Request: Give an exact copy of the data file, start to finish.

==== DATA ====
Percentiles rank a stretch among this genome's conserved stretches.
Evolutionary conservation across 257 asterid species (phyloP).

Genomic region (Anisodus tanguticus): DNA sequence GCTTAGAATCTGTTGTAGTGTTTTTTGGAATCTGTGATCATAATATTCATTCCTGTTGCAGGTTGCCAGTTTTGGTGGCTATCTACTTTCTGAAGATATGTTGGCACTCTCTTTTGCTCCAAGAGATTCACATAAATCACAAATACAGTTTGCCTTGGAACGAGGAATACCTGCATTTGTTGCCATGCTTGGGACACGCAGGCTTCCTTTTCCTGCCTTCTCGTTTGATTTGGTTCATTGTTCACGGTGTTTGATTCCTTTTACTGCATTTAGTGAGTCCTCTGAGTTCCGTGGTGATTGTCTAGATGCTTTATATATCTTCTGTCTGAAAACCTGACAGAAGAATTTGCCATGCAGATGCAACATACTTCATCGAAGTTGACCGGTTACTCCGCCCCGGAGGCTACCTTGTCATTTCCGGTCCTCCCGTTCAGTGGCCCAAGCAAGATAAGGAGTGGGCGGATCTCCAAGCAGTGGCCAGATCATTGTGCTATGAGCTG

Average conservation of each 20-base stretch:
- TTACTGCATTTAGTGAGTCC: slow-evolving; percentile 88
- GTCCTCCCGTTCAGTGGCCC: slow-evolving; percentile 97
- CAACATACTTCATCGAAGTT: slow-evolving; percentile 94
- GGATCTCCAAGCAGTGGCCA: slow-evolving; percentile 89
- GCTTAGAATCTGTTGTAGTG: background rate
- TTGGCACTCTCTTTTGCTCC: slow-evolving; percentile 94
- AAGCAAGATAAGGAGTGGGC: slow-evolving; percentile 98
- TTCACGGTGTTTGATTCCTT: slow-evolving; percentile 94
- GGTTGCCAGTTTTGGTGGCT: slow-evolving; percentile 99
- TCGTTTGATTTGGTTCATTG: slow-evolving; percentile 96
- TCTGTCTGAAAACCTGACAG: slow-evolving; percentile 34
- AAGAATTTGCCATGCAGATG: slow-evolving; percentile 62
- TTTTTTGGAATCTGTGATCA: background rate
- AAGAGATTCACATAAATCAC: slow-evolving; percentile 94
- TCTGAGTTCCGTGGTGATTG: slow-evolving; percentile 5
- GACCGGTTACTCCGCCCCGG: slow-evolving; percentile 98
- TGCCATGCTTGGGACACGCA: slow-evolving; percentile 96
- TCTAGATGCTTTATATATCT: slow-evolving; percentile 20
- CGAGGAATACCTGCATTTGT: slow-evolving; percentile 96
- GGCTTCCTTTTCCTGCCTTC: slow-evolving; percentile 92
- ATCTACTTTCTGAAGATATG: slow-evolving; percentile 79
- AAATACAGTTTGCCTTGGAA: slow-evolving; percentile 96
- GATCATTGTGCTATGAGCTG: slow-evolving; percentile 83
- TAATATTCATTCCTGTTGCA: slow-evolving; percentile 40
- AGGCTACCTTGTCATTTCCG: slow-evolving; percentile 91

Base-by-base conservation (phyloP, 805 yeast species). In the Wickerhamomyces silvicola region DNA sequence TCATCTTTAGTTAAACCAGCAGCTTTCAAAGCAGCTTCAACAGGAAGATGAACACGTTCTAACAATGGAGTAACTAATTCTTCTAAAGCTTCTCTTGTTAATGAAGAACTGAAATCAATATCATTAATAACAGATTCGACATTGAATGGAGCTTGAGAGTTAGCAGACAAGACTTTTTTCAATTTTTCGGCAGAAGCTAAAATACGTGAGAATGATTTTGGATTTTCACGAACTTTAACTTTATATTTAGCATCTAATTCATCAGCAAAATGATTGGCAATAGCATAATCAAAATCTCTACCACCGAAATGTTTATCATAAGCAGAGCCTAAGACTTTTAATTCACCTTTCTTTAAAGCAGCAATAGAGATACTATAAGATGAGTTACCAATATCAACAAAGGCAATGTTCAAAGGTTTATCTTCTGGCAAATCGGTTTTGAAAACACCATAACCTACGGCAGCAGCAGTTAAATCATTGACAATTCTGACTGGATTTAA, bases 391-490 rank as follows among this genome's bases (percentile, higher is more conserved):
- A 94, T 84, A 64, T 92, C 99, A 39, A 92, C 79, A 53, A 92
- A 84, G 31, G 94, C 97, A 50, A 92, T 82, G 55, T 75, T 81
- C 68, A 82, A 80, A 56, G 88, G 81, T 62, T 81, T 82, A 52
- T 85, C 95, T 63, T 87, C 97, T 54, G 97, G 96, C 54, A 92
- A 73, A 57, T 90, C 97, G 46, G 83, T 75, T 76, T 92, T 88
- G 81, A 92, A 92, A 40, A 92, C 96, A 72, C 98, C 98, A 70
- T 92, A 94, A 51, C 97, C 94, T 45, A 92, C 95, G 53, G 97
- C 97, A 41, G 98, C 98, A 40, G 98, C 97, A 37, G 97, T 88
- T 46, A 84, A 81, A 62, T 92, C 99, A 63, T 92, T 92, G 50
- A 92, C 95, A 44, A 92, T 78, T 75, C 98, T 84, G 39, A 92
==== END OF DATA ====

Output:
Percentiles rank a stretch among this genome's conserved stretches.
Evolutionary conservation across 257 asterid species (phyloP).

Genomic region (Anisodus tanguticus): DNA sequence GCTTAGAATCTGTTGTAGTGTTTTTTGGAATCTGTGATCATAATATTCATTCCTGTTGCAGGTTGCCAGTTTTGGTGGCTATCTACTTTCTGAAGATATGTTGGCACTCTCTTTTGCTCCAAGAGATTCACATAAATCACAAATACAGTTTGCCTTGGAACGAGGAATACCTGCATTTGTTGCCATGCTTGGGACACGCAGGCTTCCTTTTCCTGCCTTCTCGTTTGATTTGGTTCATTGTTCACGGTGTTTGATTCCTTTTACTGCATTTAGTGAGTCCTCTGAGTTCCGTGGTGATTGTCTAGATGCTTTATATATCTTCTGTCTGAAAACCTGACAGAAGAATTTGCCATGCAGATGCAACATACTTCATCGAAGTTGACCGGTTACTCCGCCCCGGAGGCTACCTTGTCATTTCCGGTCCTCCCGTTCAGTGGCCCAAGCAAGATAAGGAGTGGGCGGATCTCCAAGCAGTGGCCAGATCATTGTGCTATGAGCTG

Average conservation of each 20-base stretch:
- TTACTGCATTTAGTGAGTCC: slow-evolving; percentile 88
- GTCCTCCCGTTCAGTGGCCC: slow-evolving; percentile 97
- CAACATACTTCATCGAAGTT: slow-evolving; percentile 94
- GGATCTCCAAGCAGTGGCCA: slow-evolving; percentile 89
- GCTTAGAATCTGTTGTAGTG: background rate
- TTGGCACTCTCTTTTGCTCC: slow-evolving; percentile 94
- AAGCAAGATAAGGAGTGGGC: slow-evolving; percentile 98
- TTCACGGTGTTTGATTCCTT: slow-evolving; percentile 94
- GGTTGCCAGTTTTGGTGGCT: slow-evolving; percentile 99
- TCGTTTGATTTGGTTCATTG: slow-evolving; percentile 96
- TCTGTCTGAAAACCTGACAG: slow-evolving; percentile 34
- AAGAATTTGCCATGCAGATG: slow-evolving; percentile 62
- TTTTTTGGAATCTGTGATCA: background rate
- AAGAGATTCACATAAATCAC: slow-evolving; percentile 94
- TCTGAGTTCCGTGGTGATTG: slow-evolving; percentile 5
- GACCGGTTACTCCGCCCCGG: slow-evolving; percentile 98
- TGCCATGCTTGGGACACGCA: slow-evolving; percentile 96
- TCTAGATGCTTTATATATCT: slow-evolving; percentile 20
- CGAGGAATACCTGCATTTGT: slow-evolving; percentile 96
- GGCTTCCTTTTCCTGCCTTC: slow-evolving; percentile 92
- ATCTACTTTCTGAAGATATG: slow-evolving; percentile 79
- AAATACAGTTTGCCTTGGAA: slow-evolving; percentile 96
- GATCATTGTGCTATGAGCTG: slow-evolving; percentile 83
- TAATATTCATTCCTGTTGCA: slow-evolving; percentile 40
- AGGCTACCTTGTCATTTCCG: slow-evolving; percentile 91

Base-by-base conservation (phyloP, 805 yeast species). In the Wickerhamomyces silvicola region DNA sequence TCATCTTTAGTTAAACCAGCAGCTTTCAAAGCAGCTTCAACAGGAAGATGAACACGTTCTAACAATGGAGTAACTAATTCTTCTAAAGCTTCTCTTGTTAATGAAGAACTGAAATCAATATCATTAATAACAGATTCGACATTGAATGGAGCTTGAGAGTTAGCAGACAAGACTTTTTTCAATTTTTCGGCAGAAGCTAAAATACGTGAGAATGATTTTGGATTTTCACGAACTTTAACTTTATATTTAGCATCTAATTCATCAGCAAAATGATTGGCAATAGCATAATCAAAATCTCTACCACCGAAATGTTTATCATAAGCAGAGCCTAAGACTTTTAATTCACCTTTCTTTAAAGCAGCAATAGAGATACTATAAGATGAGTTACCAATATCAACAAAGGCAATGTTCAAAGGTTTATCTTCTGGCAAATCGGTTTTGAAAACACCATAACCTACGGCAGCAGCAGTTAAATCATTGACAATTCTGACTGGATTTAA, bases 391-490 rank as follows among this genome's bases (percentile, higher is more conserved):
- A 94, T 84, A 64, T 92, C 99, A 39, A 92, C 79, A 53, A 92
- A 84, G 31, G 94, C 97, A 50, A 92, T 82, G 55, T 75, T 81
- C 68, A 82, A 80, A 56, G 88, G 81, T 62, T 81, T 82, A 52
- T 85, C 95, T 63, T 87, C 97, T 54, G 97, G 96, C 54, A 92
- A 73, A 57, T 90, C 97, G 46, G 83, T 75, T 76, T 92, T 88
- G 81, A 92, A 92, A 40, A 92, C 96, A 72, C 98, C 98, A 70
- T 92, A 94, A 51, C 97, C 94, T 45, A 92, C 95, G 53, G 97
- C 97, A 41, G 98, C 98, A 40, G 98, C 97, A 37, G 97, T 88
- T 46, A 84, A 81, A 62, T 92, C 99, A 63, T 92, T 92, G 50
- A 92, C 95, A 44, A 92, T 78, T 75, C 98, T 84, G 39, A 92